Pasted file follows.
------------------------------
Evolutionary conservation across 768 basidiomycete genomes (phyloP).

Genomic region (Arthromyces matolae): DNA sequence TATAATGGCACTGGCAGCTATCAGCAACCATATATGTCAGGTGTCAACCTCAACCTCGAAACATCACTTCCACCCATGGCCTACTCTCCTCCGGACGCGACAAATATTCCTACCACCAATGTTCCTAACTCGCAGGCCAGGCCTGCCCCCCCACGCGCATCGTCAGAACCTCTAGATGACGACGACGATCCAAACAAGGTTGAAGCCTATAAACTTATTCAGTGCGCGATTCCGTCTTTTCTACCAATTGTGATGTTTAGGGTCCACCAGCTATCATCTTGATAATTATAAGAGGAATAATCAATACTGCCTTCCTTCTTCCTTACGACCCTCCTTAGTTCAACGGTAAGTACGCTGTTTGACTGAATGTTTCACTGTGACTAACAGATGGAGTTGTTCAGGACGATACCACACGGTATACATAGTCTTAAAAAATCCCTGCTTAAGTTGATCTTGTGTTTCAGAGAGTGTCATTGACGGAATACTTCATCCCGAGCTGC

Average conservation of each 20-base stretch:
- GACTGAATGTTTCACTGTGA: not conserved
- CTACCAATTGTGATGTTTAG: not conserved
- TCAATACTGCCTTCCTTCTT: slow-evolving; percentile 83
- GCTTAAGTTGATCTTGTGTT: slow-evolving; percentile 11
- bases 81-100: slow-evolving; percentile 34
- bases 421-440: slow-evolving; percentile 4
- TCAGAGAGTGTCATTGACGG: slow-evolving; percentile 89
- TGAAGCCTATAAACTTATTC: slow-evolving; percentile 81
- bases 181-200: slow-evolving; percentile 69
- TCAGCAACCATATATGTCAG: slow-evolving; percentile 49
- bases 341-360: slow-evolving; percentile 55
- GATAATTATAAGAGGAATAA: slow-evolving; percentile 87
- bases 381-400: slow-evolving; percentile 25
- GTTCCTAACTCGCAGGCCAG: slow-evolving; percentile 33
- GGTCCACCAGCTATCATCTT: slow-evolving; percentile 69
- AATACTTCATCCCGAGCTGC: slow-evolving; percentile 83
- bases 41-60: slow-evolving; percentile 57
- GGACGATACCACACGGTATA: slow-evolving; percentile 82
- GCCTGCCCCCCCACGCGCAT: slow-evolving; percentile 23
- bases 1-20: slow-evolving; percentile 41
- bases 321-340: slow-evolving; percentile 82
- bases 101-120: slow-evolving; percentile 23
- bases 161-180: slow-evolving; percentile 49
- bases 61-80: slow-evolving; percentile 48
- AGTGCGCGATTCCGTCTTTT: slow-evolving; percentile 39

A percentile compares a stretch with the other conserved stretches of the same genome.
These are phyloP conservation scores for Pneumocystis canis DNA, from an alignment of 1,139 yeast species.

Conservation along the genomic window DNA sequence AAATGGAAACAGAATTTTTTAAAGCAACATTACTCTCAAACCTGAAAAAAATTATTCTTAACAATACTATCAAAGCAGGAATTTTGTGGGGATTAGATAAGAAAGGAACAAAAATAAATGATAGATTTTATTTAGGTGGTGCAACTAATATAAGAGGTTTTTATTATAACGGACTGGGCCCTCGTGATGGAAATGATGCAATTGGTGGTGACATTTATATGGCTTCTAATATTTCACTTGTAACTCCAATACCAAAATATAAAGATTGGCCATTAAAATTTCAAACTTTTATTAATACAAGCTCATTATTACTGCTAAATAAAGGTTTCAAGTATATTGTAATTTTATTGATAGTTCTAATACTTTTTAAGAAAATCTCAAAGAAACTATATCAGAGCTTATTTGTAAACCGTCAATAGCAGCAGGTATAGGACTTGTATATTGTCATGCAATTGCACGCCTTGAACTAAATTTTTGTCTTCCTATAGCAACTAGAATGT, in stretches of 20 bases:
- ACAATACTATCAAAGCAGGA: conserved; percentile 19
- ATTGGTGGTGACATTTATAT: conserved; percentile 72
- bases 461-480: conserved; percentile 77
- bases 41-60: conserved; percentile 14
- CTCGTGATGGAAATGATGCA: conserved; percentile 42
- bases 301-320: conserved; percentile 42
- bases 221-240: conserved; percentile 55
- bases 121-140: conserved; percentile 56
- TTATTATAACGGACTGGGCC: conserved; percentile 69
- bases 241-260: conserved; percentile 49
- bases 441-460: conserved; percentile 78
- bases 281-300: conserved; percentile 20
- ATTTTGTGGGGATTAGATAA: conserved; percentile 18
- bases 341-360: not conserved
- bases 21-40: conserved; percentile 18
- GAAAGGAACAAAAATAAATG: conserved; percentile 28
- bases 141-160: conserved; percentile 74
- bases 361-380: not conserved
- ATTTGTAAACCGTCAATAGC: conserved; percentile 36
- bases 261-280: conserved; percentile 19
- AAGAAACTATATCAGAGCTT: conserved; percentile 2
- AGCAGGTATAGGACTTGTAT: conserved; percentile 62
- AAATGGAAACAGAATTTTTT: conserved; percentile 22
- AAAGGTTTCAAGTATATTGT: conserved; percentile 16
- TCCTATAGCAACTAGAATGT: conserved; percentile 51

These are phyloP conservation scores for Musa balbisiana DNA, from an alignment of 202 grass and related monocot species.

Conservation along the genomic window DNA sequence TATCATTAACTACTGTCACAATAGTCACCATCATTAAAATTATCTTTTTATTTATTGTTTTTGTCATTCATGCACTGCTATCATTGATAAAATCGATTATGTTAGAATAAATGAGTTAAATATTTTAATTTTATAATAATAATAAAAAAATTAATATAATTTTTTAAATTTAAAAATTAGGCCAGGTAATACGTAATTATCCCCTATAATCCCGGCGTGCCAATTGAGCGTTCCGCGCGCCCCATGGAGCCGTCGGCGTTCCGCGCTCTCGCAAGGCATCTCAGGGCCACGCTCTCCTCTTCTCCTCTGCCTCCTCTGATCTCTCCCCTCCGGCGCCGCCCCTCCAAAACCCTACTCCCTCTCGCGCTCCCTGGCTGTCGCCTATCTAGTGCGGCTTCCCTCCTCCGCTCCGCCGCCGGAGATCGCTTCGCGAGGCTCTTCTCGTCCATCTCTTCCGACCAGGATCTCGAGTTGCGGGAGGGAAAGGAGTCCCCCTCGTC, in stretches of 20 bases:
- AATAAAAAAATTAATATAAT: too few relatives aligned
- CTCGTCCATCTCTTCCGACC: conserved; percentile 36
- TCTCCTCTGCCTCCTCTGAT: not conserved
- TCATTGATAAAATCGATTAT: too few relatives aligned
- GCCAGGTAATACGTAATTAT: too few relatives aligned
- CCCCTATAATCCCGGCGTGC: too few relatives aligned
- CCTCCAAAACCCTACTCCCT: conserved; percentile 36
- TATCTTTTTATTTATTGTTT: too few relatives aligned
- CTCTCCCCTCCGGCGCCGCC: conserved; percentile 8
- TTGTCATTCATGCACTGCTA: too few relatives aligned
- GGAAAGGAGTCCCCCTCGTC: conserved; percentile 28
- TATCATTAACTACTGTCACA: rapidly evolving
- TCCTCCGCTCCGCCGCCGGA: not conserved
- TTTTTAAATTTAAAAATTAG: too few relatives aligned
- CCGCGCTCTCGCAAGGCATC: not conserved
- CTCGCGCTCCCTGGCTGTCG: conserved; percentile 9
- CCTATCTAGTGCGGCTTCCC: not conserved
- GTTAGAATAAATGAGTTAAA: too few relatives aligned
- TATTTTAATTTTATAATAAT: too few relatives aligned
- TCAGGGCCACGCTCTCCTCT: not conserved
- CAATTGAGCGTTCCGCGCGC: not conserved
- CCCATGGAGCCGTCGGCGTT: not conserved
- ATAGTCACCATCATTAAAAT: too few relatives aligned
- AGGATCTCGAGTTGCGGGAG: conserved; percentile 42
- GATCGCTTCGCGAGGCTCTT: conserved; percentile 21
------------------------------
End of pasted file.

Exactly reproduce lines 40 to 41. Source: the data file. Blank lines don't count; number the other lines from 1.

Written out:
- TTATTATAACGGACTGGGCC: conserved; percentile 69
- bases 241-260: conserved; percentile 49